There is a good chance you are reading this blog post on your smartphone. After all, a considerable slice of Internet activity is now done on mobiles. Even if you are not reading this on your smartphone, you probably have your phone at your side or in your pocket. It is as though we are umbilically attached to them.
However, new research suggests that doctors can easily predict whether someone is depressed simply as a result of their smartphone usage. It turns out that our mobile phone behaviour is an extraordinarily accurate way of diagnosing depressive illness.
The study, from Northwestern University, Chicago, showed that there are three “markers” of depression revealed by our smartphone usage. These are:
- Time spent on the phone
- Alterations to daily schedules
- Not travelling far
Depressed people spend 17 minutes more each day on the phone than non-depressed individuals. It appears that we each spend about an hour a day on the phone, but people with depressive conditions spend 68 minutes.
The depressed individual is also open to more change in their daily activity. This is revealed on the phone by the variable times of day they do the same thing, such as leaving the house to go to work.
The study also revealed that depressed people tend not to travel very far – something revealed by their location information stored on their phone.
Three psychological reasons to use your mobile phone less
The study suggests there are three good reasons why we should use our mobiles less than we do. Behind the fact that depressed people spend more time on their phones than non-depressed individuals is because of avoidance behaviour. Depressed people are spending more time on their phone so they spend less time with other people.
That’s a warning to non-depressed people. The more time you spend playing with apps on your phone, the less time you spend with other people. Those other people could be customers, potential clients or family. Either way, that’s not good. The more time spent on your phone, the less time you have for people.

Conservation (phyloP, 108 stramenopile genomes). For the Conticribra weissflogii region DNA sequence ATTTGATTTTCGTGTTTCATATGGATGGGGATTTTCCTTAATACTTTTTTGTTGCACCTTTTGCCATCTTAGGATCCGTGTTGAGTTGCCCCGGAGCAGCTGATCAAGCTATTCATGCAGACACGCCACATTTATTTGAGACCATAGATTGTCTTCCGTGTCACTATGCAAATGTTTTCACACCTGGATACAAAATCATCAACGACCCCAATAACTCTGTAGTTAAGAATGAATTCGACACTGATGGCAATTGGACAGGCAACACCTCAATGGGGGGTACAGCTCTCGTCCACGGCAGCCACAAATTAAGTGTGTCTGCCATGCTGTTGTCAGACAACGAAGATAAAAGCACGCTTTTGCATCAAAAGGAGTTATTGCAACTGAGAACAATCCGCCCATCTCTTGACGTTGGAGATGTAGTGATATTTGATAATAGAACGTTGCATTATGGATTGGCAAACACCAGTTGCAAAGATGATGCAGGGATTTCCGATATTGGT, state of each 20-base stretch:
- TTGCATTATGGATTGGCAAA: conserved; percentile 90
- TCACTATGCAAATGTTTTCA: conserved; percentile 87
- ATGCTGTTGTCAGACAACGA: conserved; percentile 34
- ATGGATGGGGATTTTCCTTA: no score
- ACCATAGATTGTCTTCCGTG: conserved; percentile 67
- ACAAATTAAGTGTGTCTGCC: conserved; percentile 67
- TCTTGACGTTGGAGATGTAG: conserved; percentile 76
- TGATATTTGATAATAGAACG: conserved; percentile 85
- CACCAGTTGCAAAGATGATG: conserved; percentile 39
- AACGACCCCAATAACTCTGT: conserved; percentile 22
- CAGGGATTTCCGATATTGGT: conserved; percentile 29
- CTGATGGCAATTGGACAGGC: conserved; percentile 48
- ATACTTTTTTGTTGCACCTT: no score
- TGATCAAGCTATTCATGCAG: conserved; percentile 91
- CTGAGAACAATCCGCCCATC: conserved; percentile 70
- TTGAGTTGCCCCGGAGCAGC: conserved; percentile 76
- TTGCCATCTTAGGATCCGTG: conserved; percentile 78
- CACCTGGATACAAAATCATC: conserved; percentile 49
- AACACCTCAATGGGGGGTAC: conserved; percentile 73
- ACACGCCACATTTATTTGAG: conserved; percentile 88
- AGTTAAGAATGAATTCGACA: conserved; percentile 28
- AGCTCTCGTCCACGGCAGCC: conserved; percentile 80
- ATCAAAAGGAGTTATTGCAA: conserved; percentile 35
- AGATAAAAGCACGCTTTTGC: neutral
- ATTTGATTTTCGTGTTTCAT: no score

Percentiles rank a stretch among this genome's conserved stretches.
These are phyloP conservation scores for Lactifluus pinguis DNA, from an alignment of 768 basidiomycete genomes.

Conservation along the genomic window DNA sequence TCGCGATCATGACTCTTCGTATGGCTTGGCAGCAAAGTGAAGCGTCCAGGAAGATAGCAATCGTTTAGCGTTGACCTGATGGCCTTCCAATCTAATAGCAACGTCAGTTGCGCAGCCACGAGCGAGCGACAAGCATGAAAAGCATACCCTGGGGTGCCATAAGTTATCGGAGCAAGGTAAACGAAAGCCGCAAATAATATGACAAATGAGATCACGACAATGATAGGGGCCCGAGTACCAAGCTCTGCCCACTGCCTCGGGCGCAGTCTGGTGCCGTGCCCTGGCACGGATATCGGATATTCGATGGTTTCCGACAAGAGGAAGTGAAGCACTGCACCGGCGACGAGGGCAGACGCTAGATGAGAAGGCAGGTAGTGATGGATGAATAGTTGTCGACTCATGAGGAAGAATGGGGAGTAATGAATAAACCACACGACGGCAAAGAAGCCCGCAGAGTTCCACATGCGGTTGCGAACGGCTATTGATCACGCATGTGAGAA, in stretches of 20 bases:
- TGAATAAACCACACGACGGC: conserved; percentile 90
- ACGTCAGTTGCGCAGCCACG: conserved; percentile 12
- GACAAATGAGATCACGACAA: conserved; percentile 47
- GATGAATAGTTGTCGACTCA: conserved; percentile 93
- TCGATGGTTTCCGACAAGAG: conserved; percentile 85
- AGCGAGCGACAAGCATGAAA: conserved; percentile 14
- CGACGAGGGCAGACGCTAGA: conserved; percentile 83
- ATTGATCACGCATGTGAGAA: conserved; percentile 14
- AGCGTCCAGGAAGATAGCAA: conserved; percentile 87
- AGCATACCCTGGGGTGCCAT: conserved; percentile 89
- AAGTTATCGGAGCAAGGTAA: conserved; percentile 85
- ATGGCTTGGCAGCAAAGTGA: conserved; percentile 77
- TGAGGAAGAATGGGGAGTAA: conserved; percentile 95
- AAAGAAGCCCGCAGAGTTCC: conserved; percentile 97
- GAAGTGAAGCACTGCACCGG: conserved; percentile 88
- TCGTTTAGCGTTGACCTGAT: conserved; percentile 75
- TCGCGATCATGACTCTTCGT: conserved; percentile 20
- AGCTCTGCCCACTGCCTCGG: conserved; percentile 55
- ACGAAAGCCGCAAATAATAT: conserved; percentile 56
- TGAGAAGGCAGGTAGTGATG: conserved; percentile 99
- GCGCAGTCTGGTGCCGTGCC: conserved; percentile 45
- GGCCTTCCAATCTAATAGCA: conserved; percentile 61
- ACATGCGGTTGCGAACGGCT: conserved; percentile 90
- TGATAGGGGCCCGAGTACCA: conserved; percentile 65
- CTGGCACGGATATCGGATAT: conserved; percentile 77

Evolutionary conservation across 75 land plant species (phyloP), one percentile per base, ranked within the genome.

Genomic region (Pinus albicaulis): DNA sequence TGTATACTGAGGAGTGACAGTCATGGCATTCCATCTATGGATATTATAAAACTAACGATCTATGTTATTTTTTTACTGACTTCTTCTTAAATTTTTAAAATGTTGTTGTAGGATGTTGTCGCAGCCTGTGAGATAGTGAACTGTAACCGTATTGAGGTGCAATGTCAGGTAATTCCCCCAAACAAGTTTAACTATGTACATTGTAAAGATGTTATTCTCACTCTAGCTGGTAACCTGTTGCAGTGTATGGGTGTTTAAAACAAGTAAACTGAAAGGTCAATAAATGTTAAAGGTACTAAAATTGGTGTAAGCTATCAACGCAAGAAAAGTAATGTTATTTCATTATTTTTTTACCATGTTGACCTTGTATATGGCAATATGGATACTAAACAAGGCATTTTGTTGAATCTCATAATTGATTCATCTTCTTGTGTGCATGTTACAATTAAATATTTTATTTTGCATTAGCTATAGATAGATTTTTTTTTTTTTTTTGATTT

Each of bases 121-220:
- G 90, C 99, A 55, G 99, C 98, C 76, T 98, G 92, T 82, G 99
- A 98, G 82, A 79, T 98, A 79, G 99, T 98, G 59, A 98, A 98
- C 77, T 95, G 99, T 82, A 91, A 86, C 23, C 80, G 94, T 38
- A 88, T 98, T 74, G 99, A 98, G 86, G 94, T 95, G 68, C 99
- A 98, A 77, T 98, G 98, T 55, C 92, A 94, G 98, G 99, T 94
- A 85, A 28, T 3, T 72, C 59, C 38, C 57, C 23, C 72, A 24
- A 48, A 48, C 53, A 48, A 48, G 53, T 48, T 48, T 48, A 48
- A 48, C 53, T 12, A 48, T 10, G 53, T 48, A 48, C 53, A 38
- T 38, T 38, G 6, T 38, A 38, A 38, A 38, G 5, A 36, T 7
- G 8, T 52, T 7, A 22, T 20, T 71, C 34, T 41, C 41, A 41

The fact that depressed people also have a more disrupted routine is also linked to avoidance behaviour. But it also suggests the attraction of the phone’s capabilities take our “eye off the ball”. We can easily become absorbed in some activity on our mobiles, only to discover that time has run away with us and we are going to be late for the meeting.
Finally, the fact that depressed people tend to travel less distance than non-depressed people is another signal that the phone can change our behaviour. After all, why do you need to travel far when you can stay at home and send people an email using your phone? The mobile phone means it is much easier to avoid travelling. Again, you have to question whether that is good for your business.
So, there are three reasons why the smartphone could be affecting your business:
- It lets you avoid meeting people
- It makes it easy to disrupt timetables
- It allows for less face-to-face
Perhaps the “smartphone” is not so smart after all.
Graham Jones is an Internet Psychologist who studies the way people use the online world, in particular how people engage with businesses. He uses this knowledge to help companies improve their online connections to their customers and potential customers and offers consultancy, workshops, masterclasses and webinars. He also speaks regularly at conferences and business events. Graham is an award-winning writer and the author of 32 books, several of which are about various aspects of the Internet. For more information connect with me on Google+